Throughout history “The Last Frontier” has been associated with the settling of the West during the 19th century. As children this time frame of history was narrated through history books and multi generation family recollections. Probably some of the most vivid attributes to this period were the Louisiana Purchase, the Lewis and Clark Expedition, the Indian – Whiteman wars, the large cattle barons, huge cattle drives and our very own roughrider president, Teddy Roosevelt.
Near the end of the 1800s we witnessed a new policy of Homesteading which introduced the concept of family production agriculture. This introduction of family ownership and management of agriculture created more incentive for individual achievement and our industry flourished. As agriculture grew it stimulated creativity on the national level which economically and industrially established the U.S. as a world leader.
However as the number of family farms and livestock numbers increased and competition for our product decreased, Congress realizing the need for competition and fair markets for our livestock drafted the Packers and Stockyards Act of 1921. As the 20th century drew to a close it became apparent to livestock producers that without tools for the enforcement of the P&S Act we still remained at the mercy of the anti competitive practices of the packers.
However during the 2008 Farm Bill debate our Congressional leaders also became aware of the need for rules to enforce competition in the market place and the need to restore fairness within our industry. They commanded the USDA Grain Inspection, Packers and Stockyards Administration (GIPSA) under the leadership of GIPSA Administrator Mr. J Dudley Butler to draft rules to enforce the P&S Act. Nearly two years later Mr. Butler and his staff have addressed the congressional mandate and proposed new rules known as the GIPSA Rules.
As with all new game rules which are directed at leveling the playing field the opponents are those who possessed an unchecked advantage over other key players. In this case the packing industry, through its affiliated voices of the National Cattlemen’s Beef Association (NCBA) and the American Meat Institute (AMI), has realized a 90 year old reign over the production side of our industry. They are squealing louder than stuck hogs and labeling Administrator Butler and his GIPSA rules as the destruction of the industry.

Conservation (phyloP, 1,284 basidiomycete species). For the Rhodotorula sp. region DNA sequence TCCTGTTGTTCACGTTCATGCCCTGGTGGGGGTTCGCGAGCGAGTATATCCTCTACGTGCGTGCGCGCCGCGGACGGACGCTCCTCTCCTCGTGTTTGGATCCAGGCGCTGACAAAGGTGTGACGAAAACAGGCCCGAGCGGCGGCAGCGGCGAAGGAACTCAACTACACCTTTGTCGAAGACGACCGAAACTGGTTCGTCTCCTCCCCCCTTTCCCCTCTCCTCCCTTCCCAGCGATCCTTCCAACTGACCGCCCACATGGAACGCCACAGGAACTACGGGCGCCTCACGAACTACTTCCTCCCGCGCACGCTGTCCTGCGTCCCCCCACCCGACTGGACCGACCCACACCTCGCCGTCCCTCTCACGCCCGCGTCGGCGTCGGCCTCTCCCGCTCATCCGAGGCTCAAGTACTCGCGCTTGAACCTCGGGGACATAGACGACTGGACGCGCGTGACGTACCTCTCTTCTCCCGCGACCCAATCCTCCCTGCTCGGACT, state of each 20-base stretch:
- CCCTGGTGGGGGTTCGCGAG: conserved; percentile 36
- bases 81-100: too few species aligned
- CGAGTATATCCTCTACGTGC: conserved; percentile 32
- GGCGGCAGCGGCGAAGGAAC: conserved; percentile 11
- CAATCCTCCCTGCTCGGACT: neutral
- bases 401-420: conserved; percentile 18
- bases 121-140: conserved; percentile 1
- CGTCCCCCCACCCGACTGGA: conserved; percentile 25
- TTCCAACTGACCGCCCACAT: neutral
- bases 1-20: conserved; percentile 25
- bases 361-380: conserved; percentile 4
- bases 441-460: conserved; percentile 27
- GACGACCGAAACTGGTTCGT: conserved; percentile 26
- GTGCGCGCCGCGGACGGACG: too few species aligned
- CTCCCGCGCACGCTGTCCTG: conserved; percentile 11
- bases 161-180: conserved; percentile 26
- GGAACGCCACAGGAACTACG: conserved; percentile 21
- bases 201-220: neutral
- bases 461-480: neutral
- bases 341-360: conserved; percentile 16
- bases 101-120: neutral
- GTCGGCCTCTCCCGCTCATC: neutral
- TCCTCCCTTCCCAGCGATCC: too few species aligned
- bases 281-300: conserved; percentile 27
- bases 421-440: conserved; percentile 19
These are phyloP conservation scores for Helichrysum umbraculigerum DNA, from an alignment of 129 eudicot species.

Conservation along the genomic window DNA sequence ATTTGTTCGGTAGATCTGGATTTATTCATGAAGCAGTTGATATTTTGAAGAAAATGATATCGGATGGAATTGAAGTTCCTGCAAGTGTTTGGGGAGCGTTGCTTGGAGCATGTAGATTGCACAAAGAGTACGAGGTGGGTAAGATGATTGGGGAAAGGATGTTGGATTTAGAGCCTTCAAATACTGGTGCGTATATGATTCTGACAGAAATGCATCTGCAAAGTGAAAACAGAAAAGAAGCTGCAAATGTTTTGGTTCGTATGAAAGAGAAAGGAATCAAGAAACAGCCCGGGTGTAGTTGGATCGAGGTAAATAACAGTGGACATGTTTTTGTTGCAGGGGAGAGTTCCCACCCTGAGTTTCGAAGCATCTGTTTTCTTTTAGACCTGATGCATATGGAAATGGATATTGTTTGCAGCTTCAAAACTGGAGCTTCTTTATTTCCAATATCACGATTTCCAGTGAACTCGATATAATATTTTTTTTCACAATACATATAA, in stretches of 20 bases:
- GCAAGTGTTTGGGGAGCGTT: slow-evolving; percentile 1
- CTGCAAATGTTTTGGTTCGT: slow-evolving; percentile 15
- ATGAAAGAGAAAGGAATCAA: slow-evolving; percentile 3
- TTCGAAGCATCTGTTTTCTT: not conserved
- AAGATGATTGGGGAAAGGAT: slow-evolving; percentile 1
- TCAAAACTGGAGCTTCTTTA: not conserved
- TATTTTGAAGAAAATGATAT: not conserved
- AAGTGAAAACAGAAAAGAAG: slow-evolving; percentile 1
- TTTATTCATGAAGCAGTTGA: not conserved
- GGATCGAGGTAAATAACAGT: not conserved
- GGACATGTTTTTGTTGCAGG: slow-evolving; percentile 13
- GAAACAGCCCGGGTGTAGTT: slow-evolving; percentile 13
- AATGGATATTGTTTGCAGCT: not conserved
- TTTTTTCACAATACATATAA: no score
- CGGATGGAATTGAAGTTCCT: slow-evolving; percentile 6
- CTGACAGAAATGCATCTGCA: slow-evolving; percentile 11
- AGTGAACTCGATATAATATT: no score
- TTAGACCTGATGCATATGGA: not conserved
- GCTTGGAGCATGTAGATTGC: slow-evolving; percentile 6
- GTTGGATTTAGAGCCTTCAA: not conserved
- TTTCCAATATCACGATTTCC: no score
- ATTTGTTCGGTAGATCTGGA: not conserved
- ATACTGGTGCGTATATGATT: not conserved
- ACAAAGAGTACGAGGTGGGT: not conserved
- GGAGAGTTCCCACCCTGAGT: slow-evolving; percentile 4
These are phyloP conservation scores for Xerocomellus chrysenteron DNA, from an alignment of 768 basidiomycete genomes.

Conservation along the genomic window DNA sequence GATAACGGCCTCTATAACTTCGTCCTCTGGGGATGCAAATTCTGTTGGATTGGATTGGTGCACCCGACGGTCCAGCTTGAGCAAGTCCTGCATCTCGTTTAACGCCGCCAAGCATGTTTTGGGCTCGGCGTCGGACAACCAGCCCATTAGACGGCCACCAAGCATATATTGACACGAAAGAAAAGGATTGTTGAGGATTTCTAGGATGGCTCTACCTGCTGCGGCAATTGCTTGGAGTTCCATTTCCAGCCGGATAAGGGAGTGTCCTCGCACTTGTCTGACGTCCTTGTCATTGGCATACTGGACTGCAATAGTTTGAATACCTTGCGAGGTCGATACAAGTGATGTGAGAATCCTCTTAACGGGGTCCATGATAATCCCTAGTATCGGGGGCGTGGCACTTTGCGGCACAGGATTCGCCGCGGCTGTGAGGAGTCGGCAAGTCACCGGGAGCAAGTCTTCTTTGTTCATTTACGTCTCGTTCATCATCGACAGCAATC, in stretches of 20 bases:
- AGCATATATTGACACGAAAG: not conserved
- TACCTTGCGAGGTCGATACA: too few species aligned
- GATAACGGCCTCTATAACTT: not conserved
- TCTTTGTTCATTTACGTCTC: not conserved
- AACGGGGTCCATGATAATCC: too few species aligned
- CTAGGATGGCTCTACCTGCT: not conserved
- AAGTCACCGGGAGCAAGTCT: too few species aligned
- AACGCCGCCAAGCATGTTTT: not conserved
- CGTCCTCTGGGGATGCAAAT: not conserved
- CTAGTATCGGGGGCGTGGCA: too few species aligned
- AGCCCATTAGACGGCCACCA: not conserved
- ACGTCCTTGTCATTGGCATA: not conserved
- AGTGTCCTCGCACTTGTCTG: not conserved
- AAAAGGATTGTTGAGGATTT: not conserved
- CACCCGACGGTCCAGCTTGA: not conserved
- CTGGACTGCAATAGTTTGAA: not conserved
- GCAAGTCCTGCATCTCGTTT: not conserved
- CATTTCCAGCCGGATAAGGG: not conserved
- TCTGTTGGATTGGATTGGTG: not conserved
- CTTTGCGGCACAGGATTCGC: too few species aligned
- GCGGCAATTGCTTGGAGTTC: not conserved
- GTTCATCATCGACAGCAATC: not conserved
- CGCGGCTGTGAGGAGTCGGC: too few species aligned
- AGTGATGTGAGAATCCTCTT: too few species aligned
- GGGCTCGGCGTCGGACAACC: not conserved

In a recent attempt to degrade Mr. Butler’s motives they portray him as a litigation happy trial lawyer who is attempting to drum up business for his post GIPSA years. Mr. Butler and his boss, Secretary of Agriculture Tom Vilsack, have been accused of being indifferent for not considering the request by House Agriculture Committee Chairman Collin Peterson and 114 other congressmen to delay the GIPSA rule with another economic analysis study. They also connect him to a few so called “other liberal – leaning cattle organizations”.
What critics of Administrator Butler fail to mention is that similar to the other 955,000 livestock producers Mr. J. Dudley Butler is a producer from Mississippi and a former ranch partner from Wyoming. As a fellow producer from S.D. maybe we should look at the producer side of this GIPSA Administrator like:
MAYBE… Mr. J Dudley Butler possesses compassion for his fellow livestock producers as he has witnessed the individual sorrow and defeat of the 370,000 producers and their spouses and children as they lost their livelihoods!
MAYBE… J Dudley Butler has witnessed the hunger and suffering of children in other countries who have insufficient production agriculture!
MAYBE… J Dudley Butler has experienced first hand the destruction of family enterprise hog and poultry farming and wishes to prevent the same coercion and threats from raping the cattle industry!
MAYBE… Mr. J Dudley Butler foresees the 20% drop in producer carcass share over the past 20 years is correlated to the smallest U.S. cow herd since 1952 which will have a profound effect on the future safety and procurement of our nation’s food supply!
MAYBE… Mr. J Dudley Butler noticed that Senate Ag Chairman Collin Peterson and his 114 colleges were the recipients of over $48.6 million of Agri Pac campaign contributions!